A Community-Based Intervention With Popular Opinion Leaders (C-POL) in Texas
After exposure to the C-POL intervention: 1) unprotected vaginal or anal sex, sex with casual partners, concurrent sexual relationships, and exchange of sex for drugs or money will decrease significantly; 2) perceived syphilis-risk for self and peer group, knowledge about highly relevant risk-factors, information sources and resources will increase significantly; and 3) syphilis morbidity will decrease significantly in the intervention community as compared to the comparison community.
Sexually Transmitted Diseases
Behavioral: Community-Popular Opinion Leader Model
Behavioral: Diffusion of Innovations
|Study Design:||Allocation: Randomized
Endpoint Classification: Efficacy Study
Intervention Model: Crossover Assignment
Masking: Open Label
Primary Purpose: Prevention
|Official Title:||A Community-Based Intervention With Popular Opinion Leaders (C-POL) in Texas to Achieve Syphilis Elimination|
- Change in syphilis prevalence in affected community.
- Change in risk behaviors, and health care seeking.
|Study Start Date:||October 2002|
|Estimated Study Completion Date:||July 2005|
The C-POL in Texas project is and intervention study which sought to impact the health behaviors of community residents who live in zip codes that have high syphilis morbidity. The study is being implemented in Texas (Dallas and Houston) with residents of a housing developing and the surrounding community.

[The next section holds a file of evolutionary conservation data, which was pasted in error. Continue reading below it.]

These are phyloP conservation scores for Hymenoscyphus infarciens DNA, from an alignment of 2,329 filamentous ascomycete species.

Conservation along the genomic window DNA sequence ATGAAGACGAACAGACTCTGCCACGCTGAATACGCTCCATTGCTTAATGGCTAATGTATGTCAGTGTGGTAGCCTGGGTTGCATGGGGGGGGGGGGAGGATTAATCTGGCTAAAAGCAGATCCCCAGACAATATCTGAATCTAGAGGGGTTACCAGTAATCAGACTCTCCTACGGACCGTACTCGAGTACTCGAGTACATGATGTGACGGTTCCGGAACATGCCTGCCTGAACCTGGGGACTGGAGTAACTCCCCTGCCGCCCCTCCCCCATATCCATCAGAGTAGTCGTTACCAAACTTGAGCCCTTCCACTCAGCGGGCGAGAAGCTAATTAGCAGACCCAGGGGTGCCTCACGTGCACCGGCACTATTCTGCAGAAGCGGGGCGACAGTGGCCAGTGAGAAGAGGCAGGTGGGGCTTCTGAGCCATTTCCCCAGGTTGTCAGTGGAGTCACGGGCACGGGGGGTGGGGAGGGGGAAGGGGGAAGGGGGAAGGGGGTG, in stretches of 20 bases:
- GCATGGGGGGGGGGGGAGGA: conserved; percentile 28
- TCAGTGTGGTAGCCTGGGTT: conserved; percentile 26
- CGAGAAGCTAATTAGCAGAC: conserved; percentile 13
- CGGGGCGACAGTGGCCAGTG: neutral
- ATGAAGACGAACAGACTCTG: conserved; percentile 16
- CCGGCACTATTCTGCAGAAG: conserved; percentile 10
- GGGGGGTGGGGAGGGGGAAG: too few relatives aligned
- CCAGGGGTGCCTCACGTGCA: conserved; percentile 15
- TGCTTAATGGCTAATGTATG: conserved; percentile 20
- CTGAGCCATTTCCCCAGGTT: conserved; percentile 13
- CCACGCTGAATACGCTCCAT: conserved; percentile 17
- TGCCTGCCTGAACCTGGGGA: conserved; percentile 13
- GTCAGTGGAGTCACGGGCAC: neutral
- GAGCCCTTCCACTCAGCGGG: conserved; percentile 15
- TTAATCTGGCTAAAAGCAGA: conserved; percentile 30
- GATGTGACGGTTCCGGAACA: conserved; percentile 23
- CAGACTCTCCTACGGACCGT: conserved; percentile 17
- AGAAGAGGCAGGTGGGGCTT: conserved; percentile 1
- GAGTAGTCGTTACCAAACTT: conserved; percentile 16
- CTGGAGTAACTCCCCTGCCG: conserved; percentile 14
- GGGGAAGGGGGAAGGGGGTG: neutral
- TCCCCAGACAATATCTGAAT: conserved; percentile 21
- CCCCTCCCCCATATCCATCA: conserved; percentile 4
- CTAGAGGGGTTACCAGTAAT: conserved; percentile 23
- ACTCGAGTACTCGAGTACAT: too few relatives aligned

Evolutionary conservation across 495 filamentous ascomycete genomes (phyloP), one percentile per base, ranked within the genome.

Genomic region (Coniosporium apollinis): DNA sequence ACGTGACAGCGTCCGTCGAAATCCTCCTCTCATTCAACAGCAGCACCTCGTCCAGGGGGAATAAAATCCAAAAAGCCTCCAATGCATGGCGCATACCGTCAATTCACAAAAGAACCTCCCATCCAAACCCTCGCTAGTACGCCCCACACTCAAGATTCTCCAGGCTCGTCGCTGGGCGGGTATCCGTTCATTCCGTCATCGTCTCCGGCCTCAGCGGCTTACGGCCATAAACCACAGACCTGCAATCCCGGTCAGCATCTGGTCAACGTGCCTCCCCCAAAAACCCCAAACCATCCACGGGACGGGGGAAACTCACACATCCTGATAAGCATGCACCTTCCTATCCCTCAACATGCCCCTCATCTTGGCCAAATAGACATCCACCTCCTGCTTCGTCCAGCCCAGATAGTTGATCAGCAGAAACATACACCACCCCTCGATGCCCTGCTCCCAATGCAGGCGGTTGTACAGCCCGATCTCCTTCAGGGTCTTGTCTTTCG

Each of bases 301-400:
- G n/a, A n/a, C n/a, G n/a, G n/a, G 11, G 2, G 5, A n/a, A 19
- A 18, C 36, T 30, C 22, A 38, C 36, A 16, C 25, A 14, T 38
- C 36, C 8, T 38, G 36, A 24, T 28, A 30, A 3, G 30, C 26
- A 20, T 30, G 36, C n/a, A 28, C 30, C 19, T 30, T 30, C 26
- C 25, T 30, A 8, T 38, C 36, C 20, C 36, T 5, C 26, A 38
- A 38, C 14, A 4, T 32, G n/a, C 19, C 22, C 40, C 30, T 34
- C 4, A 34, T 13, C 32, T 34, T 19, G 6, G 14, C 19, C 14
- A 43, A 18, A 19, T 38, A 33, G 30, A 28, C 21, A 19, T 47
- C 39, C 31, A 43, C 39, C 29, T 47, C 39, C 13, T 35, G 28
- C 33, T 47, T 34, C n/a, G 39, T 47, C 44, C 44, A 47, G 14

The intervention model used for this study is the Popular Opinion Leader (POL) model, which is effective at reducing new HIV infections. The intent of this study was to determine the effectiveness of a diffusion model (e.g. POL) at reducing syphilis infections in affected communities.
For the intervention, community members identified as popular opinion leaders were recruited and trained to share accurate information about syphilis transmission, symptoms, testing, treatment and prevention. Prior to intervention implementation and several times after, community members were given a survey and screened for syphilis as well as 2-3 additional STDs. During each assessment, cross-sections of the community members were sampled.
Please refer to this study by its ClinicalTrials.gov identifier: NCT00260715
|United States, Texas|
|Texas A& M University|
|College Station, Texas, United States, 77843-4243|
|Study Chair:||Samantha Williams, Ph.D.||CDC/NCHSTP/DSTDP/BIRB|
|Principal Investigator:||Nilesh Chatterjee, Ph.D.||Texas A&M University|